A woman in Paradise wants to offer private pole dancing classes at her home, but the town of Paradise is refusing to issue her a permit — citing traffic and parking concerns.
Pole Dancing for Fitness owner Lisa Woolgar has more than 100 people signed up for one-on-one pole dancing lessons in her home studio.
"I wonder if this is discriminatory," mused Woolgar. "I'd like to ask if this application had been for a weight training facility, would that have been turned down."
Pole dancing strictly for fitness
Woolgar said many people associate pole dancing with strip clubs and other seedy businesses, but she emphasized that her operation is strictly for fitness.
"There's nothing to do with people paying to watch or women taking off their clothes," said Woolgar.
"Women of all ages, 30s, 40s, 50s, women come in here, they have such a good time. It's a great workout and it's something fun. It's no different than a dancer uses her bar, a gymnast uses the uneven bars or the beam."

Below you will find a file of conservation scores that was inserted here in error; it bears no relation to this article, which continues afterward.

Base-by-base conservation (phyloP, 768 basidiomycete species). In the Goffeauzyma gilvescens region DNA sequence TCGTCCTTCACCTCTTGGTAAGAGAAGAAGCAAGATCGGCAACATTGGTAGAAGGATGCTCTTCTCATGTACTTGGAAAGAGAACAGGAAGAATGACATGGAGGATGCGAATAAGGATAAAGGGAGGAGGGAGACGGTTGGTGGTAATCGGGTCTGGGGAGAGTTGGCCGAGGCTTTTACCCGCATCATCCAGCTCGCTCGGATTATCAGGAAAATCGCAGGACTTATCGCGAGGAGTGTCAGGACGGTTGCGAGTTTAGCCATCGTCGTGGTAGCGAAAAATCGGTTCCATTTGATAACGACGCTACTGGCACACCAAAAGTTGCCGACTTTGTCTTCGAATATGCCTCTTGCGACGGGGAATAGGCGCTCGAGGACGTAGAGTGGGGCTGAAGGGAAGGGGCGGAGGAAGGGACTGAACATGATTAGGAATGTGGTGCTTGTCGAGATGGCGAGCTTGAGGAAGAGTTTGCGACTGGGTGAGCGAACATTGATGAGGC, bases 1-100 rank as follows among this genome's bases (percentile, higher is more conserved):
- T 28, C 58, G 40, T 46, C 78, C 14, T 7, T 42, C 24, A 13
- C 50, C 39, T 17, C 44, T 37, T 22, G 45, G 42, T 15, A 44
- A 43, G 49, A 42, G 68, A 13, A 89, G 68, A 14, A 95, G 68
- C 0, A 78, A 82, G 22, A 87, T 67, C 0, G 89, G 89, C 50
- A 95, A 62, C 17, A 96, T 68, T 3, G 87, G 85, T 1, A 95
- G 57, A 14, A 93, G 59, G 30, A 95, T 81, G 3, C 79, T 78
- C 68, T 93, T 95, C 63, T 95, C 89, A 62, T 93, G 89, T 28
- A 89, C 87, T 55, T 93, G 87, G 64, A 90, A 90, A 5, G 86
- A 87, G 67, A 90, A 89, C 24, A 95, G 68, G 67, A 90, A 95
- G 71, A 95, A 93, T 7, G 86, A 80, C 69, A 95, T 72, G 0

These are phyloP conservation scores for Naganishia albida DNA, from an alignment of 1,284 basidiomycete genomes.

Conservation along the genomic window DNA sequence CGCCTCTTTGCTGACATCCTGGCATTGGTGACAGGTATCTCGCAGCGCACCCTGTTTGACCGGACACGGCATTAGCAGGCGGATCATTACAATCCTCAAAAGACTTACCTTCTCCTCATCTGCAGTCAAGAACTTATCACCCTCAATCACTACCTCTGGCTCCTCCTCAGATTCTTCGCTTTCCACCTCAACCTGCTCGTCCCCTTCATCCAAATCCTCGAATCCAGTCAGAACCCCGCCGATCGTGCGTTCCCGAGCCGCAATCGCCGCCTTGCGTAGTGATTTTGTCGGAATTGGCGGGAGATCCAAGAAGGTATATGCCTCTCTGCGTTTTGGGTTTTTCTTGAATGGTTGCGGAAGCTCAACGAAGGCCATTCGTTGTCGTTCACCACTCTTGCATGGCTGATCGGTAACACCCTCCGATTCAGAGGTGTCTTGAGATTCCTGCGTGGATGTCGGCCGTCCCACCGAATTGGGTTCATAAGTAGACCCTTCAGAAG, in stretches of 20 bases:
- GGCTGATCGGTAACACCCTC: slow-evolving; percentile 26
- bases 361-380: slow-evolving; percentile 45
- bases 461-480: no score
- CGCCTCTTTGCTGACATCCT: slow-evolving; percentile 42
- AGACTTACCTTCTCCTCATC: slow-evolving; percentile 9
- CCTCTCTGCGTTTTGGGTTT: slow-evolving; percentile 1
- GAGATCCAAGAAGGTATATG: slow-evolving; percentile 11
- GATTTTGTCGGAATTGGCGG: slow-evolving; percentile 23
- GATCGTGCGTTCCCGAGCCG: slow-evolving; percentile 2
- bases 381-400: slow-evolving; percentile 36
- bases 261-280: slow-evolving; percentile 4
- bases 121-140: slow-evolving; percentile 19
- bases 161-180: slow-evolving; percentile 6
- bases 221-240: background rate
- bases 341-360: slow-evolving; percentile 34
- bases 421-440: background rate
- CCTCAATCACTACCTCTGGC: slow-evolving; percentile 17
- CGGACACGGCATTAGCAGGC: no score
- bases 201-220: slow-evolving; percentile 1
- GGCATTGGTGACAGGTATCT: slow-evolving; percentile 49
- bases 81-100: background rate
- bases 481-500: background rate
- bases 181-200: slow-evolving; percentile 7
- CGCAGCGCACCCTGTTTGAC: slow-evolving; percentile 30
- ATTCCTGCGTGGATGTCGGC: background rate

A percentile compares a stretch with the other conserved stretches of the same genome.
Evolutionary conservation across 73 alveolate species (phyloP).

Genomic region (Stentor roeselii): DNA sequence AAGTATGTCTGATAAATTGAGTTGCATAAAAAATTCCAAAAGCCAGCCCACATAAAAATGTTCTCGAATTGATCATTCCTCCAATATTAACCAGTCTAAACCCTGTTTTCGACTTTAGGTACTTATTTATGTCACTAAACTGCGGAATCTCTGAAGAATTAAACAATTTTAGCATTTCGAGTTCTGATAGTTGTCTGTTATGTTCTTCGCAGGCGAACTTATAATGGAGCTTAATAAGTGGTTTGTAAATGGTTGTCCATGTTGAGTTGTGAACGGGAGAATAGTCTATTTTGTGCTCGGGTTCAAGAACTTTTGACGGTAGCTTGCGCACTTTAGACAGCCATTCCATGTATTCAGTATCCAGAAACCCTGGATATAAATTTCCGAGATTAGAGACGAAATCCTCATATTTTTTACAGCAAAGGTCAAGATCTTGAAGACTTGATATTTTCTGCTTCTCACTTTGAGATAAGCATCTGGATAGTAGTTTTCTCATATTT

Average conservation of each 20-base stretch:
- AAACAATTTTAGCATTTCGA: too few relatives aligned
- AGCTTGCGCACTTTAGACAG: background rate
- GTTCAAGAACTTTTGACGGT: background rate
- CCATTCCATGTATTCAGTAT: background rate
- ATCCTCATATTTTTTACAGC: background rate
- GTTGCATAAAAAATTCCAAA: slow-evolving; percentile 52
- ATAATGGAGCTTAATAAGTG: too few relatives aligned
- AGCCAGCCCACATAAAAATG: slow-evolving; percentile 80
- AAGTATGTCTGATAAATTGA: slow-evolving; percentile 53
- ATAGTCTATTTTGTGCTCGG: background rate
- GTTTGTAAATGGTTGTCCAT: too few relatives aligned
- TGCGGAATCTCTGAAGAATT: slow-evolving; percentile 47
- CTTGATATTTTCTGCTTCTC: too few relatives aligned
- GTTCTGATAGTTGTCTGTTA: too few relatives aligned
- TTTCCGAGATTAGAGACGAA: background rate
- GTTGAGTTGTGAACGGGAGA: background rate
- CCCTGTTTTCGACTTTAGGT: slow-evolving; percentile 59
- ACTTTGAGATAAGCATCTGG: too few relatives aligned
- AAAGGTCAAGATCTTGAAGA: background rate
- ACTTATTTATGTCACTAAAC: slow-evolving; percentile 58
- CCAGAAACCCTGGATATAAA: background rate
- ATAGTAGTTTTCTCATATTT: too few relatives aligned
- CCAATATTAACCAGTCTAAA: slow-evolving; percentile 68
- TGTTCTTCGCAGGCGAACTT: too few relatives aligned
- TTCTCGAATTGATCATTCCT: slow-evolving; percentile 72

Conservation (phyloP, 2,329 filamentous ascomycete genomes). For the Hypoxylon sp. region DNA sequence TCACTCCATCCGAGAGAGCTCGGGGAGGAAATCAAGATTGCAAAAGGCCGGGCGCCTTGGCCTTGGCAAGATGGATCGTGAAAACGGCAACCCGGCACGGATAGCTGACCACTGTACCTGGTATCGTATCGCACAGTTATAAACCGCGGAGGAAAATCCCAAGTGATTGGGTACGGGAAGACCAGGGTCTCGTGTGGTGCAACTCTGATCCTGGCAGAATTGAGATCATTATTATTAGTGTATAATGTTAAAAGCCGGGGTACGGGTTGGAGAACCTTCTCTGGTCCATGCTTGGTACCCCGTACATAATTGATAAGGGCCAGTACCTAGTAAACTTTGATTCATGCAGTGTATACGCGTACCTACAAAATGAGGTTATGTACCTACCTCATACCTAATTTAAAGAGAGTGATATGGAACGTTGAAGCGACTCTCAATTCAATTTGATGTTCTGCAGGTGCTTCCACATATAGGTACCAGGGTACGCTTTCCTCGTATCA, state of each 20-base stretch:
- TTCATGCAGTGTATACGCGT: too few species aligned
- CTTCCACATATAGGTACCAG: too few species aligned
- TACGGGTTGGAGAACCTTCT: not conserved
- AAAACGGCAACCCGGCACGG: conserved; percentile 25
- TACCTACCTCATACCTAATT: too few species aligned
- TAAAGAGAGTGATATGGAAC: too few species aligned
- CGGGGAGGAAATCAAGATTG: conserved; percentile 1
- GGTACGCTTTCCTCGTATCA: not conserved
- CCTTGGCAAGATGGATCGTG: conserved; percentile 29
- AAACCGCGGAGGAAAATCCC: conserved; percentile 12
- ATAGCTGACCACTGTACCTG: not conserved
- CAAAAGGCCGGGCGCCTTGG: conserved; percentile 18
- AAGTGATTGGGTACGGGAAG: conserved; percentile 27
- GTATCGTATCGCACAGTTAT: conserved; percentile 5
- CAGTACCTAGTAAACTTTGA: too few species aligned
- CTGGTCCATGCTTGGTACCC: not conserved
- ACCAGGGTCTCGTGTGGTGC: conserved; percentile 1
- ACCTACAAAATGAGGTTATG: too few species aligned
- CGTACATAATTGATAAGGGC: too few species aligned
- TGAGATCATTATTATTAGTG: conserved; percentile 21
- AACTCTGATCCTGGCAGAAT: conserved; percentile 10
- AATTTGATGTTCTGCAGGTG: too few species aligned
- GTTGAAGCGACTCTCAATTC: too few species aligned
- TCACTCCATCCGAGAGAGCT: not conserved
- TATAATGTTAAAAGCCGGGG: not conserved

Decision based on traffic
Paradise mayor Ralph Wiseman said the town's decision wasn't a moral judgment, but simply a decision based on traffic.
"We don't legislate morality here. Whatever is done in the walls has to be done legitimately in accordance with the provincial laws," said Wiseman. "In this particular case, the overriding factor was the traffic condition in the area."
But Woolgar said she already had a permit to operate a hair salon out of her home, and the town has never had a problem with traffic and parking associated with that business or with many other home based businesses in Paradise.
"There's plenty of people doing private lessons, whether it be yoga or dancing, zumba, these types of classes are all over the community," Woolgar said.
Commercial space scarce
Wiseman said if Woolgar wants to find a commercial space for her pole dancing business, the town will reconsider her application.
But Woolgar said most of the new developments in Paradise are residential, and commercial space is hard to find.
She said if the town doesn't change its mind on her application, she will have to search for an alternative location for her business or give her customers refunds.
"I thought this town was more progressive than that," said Woolgar.